Most travellers arrive in St Petersburg at Pulkovo International Airport, 23km south of the city. This terminal building, which opened in 2014, and is confusingly still referred to as Terminal 1, handles all domestic and international flights and is St Petersburg's only airport.
Marshrutka & Bus
For those on a budget, marshrutka (minibus) K39 shuttles you from outside the terminal building to the nearest metro station, Moskovskaya (R35, every five minutes, from 7am to 11.30pm). The bus terminates at the Moskovskaya metro station, so you don’t need to worry about where to get off, and you can connect to the rest of the city from there.
There's also bus 39 (R40, every 15 minutes, from 5.30am to 1.30am) that runs the same route over longer hours, but trundles along somewhat more slowly.
Taking a taxi from the airport to the city centre has never been easier or safer. Leave the terminal building and outside you'll find an official taxi dispatcher who will ask you for your destination's address, indicate which taxi to go to and write you a price on a slip of official paper that you can then give to your driver. Prices vary, but expect to pay between R800 and R1000 to reach the centre, depending on where exactly you’re headed. Drivers usually won’t speak much English, so just hand over the money on arrival – you don’t need to tip. It's also possible to book a trip into the city via a taxi app for around R700.
Visiting St Petersburg by ferry or as part of a cruise is an increasingly popular choice, as arriving this way automatically entitles you to enter Russia visa-free for up to 72 hours. This allows you to see St Petersburg without the visa headache and to combine it with other cities in the Baltic.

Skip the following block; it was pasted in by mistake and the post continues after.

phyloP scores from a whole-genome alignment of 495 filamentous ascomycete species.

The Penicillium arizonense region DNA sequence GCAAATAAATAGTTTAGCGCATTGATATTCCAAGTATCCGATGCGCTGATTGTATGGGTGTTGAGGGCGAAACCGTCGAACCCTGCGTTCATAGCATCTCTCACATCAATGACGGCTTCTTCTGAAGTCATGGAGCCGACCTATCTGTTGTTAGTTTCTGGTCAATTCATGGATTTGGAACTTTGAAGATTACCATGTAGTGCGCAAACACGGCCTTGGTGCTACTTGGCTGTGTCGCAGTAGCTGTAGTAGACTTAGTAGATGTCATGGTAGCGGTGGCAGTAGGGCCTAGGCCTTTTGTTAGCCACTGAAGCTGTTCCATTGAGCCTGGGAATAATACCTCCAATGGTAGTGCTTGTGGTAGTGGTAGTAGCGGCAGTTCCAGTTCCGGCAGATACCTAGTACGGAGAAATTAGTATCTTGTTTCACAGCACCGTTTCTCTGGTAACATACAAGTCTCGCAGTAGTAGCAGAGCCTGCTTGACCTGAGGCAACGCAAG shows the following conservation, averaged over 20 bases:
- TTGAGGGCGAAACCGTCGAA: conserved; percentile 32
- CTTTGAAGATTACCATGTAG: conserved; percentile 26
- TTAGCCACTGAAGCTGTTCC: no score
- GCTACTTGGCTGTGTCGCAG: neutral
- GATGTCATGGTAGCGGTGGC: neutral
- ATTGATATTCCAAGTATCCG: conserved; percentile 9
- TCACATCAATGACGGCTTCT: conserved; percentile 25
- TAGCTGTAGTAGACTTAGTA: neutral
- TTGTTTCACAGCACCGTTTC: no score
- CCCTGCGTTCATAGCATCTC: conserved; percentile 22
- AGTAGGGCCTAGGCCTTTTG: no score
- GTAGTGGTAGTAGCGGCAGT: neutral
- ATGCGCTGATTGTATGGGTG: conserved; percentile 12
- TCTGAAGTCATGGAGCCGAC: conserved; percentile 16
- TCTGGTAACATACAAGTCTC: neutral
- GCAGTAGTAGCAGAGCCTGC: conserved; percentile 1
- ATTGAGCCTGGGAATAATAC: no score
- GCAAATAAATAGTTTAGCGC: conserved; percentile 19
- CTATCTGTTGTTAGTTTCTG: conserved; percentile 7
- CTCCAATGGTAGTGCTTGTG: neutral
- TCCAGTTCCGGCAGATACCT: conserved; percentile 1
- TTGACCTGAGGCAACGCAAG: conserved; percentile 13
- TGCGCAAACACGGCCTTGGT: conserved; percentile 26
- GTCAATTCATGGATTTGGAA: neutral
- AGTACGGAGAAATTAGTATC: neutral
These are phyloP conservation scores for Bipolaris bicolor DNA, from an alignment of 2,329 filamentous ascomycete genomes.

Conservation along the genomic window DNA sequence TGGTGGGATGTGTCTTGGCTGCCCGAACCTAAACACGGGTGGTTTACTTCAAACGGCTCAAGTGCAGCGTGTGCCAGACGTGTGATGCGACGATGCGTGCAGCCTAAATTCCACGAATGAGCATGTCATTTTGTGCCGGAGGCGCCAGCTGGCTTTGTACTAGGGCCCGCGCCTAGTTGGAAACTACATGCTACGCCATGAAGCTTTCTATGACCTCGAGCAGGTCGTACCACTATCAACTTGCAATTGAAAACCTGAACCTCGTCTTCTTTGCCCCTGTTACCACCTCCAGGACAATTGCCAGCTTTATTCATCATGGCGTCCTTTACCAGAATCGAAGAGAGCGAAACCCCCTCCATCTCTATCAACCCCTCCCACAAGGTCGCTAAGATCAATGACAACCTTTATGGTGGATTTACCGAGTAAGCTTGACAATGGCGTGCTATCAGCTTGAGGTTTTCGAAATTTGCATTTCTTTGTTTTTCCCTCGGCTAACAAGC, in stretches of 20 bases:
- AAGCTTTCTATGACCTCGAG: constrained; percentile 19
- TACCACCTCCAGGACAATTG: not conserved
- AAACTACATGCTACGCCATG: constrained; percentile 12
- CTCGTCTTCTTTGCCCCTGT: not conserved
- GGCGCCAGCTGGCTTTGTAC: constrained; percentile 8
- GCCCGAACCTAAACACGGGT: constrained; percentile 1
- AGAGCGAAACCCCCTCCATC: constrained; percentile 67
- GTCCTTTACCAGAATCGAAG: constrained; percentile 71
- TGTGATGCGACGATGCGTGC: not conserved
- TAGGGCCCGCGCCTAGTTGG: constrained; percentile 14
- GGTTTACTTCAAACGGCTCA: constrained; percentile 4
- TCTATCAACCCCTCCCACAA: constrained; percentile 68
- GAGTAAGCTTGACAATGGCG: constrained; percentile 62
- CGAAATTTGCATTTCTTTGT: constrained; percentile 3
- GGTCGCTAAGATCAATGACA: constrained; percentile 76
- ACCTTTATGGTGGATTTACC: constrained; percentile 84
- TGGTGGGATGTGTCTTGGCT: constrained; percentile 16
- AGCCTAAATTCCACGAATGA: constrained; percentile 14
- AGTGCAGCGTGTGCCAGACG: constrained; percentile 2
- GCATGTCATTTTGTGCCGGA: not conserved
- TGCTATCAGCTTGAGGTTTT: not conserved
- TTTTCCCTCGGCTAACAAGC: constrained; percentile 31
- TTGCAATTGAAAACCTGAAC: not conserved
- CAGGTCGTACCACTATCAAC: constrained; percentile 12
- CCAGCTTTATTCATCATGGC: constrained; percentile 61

In order to benefit from the 72-hour visa-free travel rule, you simply have to arrive in St Petersburg by boat at one of the multiple ferry terminals, and have booked a tour with a licensed operator. You can either sleep on your boat, or pay for a hotel, but note that you are also obliged to leave St Petersburg by sea.
If you're on a cruise to St Petersburg, your operator will normally have arrangements in place with a local travel agency, whose tour you will be sold hard. Many cruise-ship passengers have reported being told that visitors need a Russian visa if they do not take the tour sold by the cruise ship. This is in fact not true at all, and any company offering shore excursions is sufficient to avoid the necessity of getting a visa.
If you're arriving by ferry then St Peter Line offers a 'tour package', which is really just a bus-transfer service into the city centre for €25 per person. These hourly buses run between the Sea Port and St Isaac's Cathedral, though you can get off at two other stops on Vasilyevsky Island too. There's no guided-tour element, so once you get off the bus, you're free to roam around the city as you please.
It's often both cheaper and a far better experience if you opt out of the cruise-sold excursions, as they rarely offer the best way to spend your brief time in the city. To make the most of things, and to avoid being in an enormous group, consider booking a private tour from one of these shore excursion specialists:
DenRus This long-established shore excursion operator offers a number of different tours angled specifically towards cruise passengers. Tours can often be adapted to visitor needs and guides are well trained, experienced and speak good English.
Red October Operating for 15 years, this experienced tour agency specialises in one- to three-day shore excursions for cruise-ship passengers, including tailor-made programs for private groups.
Ports of Arrival
There are a number of places where cruise ships arrive in St Petersburg, while all ferries from elsewhere in the Baltic arrive at the Sea Port on Vasilyevsky Island. Anyone on a river cruise from Moscow will arrive at the River Passenger Terminal in the south of the city, which is a short walk away from the Proletarskaya metro station (Line 3). Upon leaving the metro turn right onto pr Obukhovskoy Oborony and it’s five minutes up the road.
- Marine Facade Terminal